The city is trying to take advantage of its ample water supply by negotiating its sale for oil- and gas-well drilling.
A proposal has been presented to the city by LBG Land Services that wants to resell city water to drilling companies. LBG’s proposed two-year contract seeks 200,000 to 300,000 gallons of water per day at a cost of $10 per 1,000 gallons.
Mayor Jerry Wolford said profits would be split between the city’s general fund to cover its expenses and the rest would go to the city’s Utilities Commission water fund.
He also said there may be other companies that wish to buy water from the city as drilling gets under way. He said he’s also been told it takes 4 million to 5 million gallons of water to drill a well.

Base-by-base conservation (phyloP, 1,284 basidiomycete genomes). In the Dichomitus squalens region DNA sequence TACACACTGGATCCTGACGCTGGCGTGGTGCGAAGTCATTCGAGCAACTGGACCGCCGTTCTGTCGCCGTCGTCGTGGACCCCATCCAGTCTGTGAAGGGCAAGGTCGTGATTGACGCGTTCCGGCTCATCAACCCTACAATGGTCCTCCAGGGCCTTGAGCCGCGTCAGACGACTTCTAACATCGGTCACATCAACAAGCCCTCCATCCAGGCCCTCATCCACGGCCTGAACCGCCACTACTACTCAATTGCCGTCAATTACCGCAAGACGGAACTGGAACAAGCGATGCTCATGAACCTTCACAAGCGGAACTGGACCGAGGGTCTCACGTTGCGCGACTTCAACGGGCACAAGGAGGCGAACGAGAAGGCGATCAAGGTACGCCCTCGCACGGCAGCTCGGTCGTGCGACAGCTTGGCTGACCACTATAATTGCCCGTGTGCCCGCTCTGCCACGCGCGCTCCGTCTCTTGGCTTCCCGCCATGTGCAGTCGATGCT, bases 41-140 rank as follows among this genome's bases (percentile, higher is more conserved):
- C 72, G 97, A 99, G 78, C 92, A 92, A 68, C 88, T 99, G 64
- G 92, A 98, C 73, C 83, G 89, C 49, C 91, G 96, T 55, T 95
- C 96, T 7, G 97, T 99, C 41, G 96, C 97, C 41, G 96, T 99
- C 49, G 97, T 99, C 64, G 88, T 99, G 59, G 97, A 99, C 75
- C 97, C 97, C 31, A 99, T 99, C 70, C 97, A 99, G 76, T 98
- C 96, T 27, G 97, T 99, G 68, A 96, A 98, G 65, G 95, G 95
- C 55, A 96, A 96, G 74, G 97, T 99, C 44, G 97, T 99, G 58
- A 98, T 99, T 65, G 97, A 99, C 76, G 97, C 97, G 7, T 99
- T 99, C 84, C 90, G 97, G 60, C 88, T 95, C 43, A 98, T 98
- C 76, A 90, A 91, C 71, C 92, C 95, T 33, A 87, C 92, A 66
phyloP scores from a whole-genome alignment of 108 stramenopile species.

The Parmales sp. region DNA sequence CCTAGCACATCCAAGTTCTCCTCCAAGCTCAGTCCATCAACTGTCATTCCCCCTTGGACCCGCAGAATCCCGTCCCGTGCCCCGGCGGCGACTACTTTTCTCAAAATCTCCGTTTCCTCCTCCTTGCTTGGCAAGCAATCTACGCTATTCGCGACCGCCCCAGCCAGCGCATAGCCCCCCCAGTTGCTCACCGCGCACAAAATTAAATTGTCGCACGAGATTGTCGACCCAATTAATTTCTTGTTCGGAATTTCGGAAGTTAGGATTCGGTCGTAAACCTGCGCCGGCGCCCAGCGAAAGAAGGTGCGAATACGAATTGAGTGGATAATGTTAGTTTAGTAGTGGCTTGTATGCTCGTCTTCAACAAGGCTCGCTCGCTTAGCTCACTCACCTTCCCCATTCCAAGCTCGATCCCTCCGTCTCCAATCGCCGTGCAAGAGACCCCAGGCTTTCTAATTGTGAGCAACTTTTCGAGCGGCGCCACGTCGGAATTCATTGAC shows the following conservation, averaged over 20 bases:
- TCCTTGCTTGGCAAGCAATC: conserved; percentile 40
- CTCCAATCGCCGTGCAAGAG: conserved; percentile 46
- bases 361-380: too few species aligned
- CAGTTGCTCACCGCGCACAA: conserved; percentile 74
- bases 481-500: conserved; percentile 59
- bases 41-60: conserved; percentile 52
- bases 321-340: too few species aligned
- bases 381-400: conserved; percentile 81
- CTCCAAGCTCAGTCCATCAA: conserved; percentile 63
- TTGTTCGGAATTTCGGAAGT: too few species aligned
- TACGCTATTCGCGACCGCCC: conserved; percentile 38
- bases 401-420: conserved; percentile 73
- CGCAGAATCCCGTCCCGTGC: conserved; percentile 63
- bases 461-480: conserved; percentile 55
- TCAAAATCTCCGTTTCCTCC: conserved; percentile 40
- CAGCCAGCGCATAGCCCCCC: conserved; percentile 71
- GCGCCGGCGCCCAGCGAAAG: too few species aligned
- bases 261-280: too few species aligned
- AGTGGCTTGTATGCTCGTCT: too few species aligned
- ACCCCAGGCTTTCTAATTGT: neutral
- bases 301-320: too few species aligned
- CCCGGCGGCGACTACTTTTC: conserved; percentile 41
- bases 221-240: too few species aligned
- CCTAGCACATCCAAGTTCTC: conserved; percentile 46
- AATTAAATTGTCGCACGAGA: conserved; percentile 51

“We’re very fortunate to have a good water supply,” he said, adding that the surplus provides an extra revenue stream for Salem.
According to its website, LBG Land Services, which has a Youngstown office, helps the oil and gas industry obtain water for drilling, fracking and exploration projects in the Marcellus and Utica shale region.
A company representative was unavailable to comment at press time.
Council also is trying to change the way solicitors and vendors operate in the city. Legislation was introduced earlier this week to establish a $400 permit fee for individuals or companies that sell items such as encyclopedias door to door. The permit would be good for a year.
Individuals or companies that set up shop to sell items such as rugs or flowers on street corners and in parking lots will be required to obtain a $150 permit that will be good for six months. Vendors who sell items within the city at places such as churches or the Elks Lodge will need a $150 permit that expires Dec. 31. The ordinance says sales can occur between 9 a.m. and 7 p.m. or sunset, whichever comes first.
Charity and political organizations are exempt. All others can apply for a permit in the zoning office in city hall.